Last updated: April 14, 2014 4:31 pm
GSK denies systemic corruption problem after fresh allegations
GlaxoSmithKline has denied that it has a systemic problem with corruption after fresh bribery allegations against the company emerged in Poland.
The UK drugmaker said it had disciplined an employee in connection with claims that it bribed Polish doctors to promote its asthma drug Seretide.
The Polish case, highlighted by the BBC’s Panorama programme on Monday, shows how GSK has become a lightning rod for scrutiny of illicit practices in the drugs industry since it was accused of funnelling $500m to Chinese doctors and officials.
GSK said it took all such cases seriously but insisted they did not represent a pattern of wrongdoing.
It said the Polish case dated back to 2011 and involved an individual regional sales manager who had since been “reprimanded and disciplined”.
According to Panorama, 11 doctors and one GSK manager have been charged by Poland’s anti-corruption agency over alleged bribery between 2010 and 2012.
Jamie Cartwright, a lawyer at Charles Russell, a law firm, said allegations of bribery in an EU country could catch the attention of authorities in the US and UK, which both have powers to prosecute companies for overseas corruption.
“In Iraq and maybe even China there is perhaps a recognition of the difficult local conditions, but in Poland a company would be expected to uphold the same standards as in any other EU country,” said Mr Cartwright.
In the BBC documentary, Jarek Wisniewski, a former GSK sales representative in the Polish region of Lodz, is quoted as saying: “There is a simple equation . . . we pay doctors, they give us prescriptions. We don’t pay doctors, we don’t see prescriptions for our drugs.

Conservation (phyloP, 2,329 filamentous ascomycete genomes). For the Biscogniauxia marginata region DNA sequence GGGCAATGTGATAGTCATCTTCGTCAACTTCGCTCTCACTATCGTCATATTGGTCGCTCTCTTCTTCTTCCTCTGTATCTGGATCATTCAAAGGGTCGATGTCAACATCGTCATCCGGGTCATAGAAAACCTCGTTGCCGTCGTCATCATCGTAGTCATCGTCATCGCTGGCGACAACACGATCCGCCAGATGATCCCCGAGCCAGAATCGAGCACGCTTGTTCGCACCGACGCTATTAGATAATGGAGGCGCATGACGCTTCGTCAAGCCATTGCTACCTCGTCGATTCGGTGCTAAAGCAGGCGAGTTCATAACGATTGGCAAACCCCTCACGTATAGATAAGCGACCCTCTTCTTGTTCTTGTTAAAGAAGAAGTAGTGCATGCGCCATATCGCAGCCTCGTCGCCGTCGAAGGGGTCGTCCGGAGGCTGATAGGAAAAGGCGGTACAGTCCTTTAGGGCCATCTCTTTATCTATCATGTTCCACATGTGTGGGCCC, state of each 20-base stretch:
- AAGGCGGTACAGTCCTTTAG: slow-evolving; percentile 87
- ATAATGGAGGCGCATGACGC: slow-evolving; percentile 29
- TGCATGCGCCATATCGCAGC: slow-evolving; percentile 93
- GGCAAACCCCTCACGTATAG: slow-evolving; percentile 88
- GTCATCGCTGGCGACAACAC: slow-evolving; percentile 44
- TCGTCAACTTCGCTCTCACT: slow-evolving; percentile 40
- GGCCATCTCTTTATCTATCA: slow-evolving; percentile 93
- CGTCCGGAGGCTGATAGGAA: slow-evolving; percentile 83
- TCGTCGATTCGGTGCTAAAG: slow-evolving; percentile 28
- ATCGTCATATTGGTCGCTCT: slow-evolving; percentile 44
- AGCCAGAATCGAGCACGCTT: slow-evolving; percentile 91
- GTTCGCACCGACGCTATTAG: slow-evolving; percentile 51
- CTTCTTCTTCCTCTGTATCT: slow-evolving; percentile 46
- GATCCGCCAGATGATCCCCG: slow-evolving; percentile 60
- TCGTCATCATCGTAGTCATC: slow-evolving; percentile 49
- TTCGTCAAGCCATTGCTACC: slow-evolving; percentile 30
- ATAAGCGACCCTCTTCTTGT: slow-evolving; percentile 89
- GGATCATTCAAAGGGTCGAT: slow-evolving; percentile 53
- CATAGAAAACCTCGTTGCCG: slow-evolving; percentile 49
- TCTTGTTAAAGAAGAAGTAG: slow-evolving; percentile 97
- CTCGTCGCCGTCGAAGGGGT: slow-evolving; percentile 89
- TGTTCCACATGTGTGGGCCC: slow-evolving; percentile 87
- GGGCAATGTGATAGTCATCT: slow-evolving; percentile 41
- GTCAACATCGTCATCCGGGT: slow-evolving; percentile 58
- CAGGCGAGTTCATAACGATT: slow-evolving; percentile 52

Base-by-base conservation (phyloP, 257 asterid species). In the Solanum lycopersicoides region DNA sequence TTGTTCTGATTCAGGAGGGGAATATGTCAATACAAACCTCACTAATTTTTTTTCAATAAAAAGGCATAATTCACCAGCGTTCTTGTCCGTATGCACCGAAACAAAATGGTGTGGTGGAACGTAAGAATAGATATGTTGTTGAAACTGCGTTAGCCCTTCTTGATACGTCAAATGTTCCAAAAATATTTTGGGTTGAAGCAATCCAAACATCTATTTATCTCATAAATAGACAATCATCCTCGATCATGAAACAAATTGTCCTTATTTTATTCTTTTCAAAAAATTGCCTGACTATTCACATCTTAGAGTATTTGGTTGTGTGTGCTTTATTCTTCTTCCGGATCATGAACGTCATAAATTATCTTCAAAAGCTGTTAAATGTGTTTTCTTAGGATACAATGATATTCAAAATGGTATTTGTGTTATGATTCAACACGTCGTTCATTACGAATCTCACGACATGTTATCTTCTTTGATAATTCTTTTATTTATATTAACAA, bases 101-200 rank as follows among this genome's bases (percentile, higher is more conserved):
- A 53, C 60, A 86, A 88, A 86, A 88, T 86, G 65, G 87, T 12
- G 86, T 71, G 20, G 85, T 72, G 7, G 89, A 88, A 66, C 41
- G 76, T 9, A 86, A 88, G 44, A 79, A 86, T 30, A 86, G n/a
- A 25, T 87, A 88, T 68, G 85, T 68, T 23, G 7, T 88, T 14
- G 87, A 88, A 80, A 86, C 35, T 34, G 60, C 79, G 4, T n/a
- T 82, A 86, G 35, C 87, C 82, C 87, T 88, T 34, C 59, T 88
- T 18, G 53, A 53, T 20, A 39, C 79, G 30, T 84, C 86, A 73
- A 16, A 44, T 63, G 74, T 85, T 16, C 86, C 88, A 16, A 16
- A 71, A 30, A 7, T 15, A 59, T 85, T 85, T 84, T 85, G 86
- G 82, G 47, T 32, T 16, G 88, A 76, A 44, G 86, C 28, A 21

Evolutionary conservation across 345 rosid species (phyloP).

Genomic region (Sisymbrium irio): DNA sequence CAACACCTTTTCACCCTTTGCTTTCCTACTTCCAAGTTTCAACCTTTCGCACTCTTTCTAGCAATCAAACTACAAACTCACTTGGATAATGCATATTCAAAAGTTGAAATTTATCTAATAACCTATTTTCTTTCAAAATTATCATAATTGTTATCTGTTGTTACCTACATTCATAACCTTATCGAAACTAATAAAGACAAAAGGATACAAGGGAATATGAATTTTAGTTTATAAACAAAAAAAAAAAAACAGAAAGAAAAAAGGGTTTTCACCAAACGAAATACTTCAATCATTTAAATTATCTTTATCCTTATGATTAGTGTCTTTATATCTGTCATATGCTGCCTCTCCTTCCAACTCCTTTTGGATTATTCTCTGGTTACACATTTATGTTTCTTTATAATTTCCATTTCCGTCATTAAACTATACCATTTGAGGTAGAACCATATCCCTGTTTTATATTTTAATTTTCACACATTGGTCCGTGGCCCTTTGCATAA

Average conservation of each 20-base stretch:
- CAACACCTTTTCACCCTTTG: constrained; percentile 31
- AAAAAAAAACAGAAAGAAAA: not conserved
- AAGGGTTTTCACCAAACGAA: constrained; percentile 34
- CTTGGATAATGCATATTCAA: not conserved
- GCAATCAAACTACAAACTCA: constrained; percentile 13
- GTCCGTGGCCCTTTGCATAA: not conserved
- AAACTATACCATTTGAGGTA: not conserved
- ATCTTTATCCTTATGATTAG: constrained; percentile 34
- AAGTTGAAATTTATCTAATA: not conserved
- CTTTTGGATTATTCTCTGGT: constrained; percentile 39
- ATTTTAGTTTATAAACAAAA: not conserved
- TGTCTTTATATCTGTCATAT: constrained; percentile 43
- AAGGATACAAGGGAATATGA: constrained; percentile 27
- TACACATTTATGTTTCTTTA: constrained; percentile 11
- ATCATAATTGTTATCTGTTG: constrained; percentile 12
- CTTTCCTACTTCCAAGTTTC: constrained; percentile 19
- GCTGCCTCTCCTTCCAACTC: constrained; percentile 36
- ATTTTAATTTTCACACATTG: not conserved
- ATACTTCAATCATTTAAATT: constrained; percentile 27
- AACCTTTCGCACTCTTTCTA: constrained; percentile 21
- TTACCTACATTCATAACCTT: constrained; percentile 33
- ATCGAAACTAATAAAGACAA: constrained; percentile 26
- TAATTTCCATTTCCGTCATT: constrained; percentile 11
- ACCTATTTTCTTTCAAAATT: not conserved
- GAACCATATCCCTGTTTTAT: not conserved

“We cannot go to doctors and say to them, ‘I need 20 more prescriptions’. So we prepare an agreement for them to give a talk to patients, we pay £100, but we expect more than 100 prescriptions for this drug. It’s a bribe,” Mr Wisniewski adds.
GSK said on Monday it had found “evidence of inappropriate communication in contravention of GSK policy by a single employee”.
Lombard on GSK
A ‘zero tolerance policy’ towards impropriety by employees is easier to maintain if you are only dimly aware what they are up to, writes Jonathan Guthrie.
“We continue to investigate these matters and are co-operating fully with [Polish authorities].”
In its latest annual report, GSK revealed that 161 violations of sales and marketing practices were reported in 2013, with 48 people leaving the company as a result.
This is similar to other drugmakers, including AstraZeneca, the Anglo-Swedish company, which reported 149 such cases, and Roche of Switzerland, which declared 136.
GSK last December announced an overhaul of its marketing operations to remove individual sales targets from its representatives and to stop paying doctors to attend medical conferences and make speeches on the company’s behalf.
On Monday the company said: “We agree there is a need to modernise interactions between the pharmaceutical industry and healthcare professionals to ensure patients’ interests are always put first and to eliminate even a perception of a conflict of interest.”